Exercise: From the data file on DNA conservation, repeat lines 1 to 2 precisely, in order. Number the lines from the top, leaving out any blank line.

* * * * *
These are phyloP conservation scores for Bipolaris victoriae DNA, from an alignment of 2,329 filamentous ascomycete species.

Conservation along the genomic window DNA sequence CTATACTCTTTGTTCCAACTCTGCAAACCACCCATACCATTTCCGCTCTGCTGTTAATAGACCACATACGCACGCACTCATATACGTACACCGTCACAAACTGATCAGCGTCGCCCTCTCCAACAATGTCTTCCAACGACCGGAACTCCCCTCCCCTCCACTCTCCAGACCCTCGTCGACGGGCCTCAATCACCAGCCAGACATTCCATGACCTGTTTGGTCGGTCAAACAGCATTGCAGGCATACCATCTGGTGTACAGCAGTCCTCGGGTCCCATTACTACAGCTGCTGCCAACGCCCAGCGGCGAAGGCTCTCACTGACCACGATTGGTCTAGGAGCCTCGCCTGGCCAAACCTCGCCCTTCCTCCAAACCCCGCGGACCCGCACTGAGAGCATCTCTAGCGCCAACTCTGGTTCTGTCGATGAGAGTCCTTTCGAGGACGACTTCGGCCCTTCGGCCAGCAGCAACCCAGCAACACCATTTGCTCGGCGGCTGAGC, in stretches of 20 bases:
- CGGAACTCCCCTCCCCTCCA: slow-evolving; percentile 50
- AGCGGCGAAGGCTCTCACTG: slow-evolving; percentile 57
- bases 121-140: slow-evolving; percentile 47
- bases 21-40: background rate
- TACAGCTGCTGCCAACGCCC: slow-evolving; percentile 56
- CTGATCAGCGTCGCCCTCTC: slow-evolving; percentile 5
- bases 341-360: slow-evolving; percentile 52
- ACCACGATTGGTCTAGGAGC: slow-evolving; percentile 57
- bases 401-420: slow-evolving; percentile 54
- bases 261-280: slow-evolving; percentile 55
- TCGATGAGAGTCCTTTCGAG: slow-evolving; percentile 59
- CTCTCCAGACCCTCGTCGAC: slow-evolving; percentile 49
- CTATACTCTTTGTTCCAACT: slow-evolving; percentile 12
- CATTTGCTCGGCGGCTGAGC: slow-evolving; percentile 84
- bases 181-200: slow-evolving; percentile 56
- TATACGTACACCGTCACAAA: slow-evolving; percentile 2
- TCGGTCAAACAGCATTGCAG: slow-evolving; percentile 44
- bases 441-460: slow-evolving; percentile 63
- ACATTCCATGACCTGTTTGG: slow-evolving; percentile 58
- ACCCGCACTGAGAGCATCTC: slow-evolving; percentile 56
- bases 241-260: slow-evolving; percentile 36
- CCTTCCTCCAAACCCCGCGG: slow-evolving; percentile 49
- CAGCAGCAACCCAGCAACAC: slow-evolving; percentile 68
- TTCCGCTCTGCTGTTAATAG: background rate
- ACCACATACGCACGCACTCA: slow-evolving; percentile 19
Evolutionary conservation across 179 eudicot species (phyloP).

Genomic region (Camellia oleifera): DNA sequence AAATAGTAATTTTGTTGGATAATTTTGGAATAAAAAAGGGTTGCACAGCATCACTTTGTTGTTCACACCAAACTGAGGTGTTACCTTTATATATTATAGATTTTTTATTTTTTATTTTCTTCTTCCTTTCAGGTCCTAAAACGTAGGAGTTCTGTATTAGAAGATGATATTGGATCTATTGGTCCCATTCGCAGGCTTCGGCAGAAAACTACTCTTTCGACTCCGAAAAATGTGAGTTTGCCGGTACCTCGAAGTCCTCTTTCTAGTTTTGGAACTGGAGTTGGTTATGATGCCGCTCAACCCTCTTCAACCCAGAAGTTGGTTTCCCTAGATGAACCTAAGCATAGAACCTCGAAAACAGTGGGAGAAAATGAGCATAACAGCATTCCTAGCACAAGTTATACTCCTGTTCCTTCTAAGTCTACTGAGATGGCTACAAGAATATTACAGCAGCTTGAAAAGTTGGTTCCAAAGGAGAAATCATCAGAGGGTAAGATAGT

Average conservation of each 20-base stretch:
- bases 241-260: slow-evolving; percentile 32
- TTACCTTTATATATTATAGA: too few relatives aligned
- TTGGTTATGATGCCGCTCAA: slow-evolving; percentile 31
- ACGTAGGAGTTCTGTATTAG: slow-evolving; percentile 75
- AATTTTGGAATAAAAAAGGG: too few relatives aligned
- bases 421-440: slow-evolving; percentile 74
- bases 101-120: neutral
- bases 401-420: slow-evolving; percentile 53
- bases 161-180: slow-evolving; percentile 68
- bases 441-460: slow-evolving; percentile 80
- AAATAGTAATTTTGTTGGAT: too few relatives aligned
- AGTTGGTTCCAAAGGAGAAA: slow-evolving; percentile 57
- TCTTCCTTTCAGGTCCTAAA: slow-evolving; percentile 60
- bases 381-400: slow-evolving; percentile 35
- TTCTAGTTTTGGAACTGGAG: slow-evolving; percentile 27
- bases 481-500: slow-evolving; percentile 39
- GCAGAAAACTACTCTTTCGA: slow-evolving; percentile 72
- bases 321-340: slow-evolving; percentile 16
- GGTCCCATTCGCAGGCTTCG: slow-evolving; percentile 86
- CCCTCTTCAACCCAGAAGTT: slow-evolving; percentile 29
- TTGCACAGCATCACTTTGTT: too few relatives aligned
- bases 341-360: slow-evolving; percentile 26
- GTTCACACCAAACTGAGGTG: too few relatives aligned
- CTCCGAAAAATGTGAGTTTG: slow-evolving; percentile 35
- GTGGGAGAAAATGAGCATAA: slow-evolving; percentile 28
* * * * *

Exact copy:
These are phyloP conservation scores for Bipolaris victoriae DNA, from an alignment of 2,329 filamentous ascomycete species.

Conservation along the genomic window DNA sequence CTATACTCTTTGTTCCAACTCTGCAAACCACCCATACCATTTCCGCTCTGCTGTTAATAGACCACATACGCACGCACTCATATACGTACACCGTCACAAACTGATCAGCGTCGCCCTCTCCAACAATGTCTTCCAACGACCGGAACTCCCCTCCCCTCCACTCTCCAGACCCTCGTCGACGGGCCTCAATCACCAGCCAGACATTCCATGACCTGTTTGGTCGGTCAAACAGCATTGCAGGCATACCATCTGGTGTACAGCAGTCCTCGGGTCCCATTACTACAGCTGCTGCCAACGCCCAGCGGCGAAGGCTCTCACTGACCACGATTGGTCTAGGAGCCTCGCCTGGCCAAACCTCGCCCTTCCTCCAAACCCCGCGGACCCGCACTGAGAGCATCTCTAGCGCCAACTCTGGTTCTGTCGATGAGAGTCCTTTCGAGGACGACTTCGGCCCTTCGGCCAGCAGCAACCCAGCAACACCATTTGCTCGGCGGCTGAGC, in stretches of 20 bases: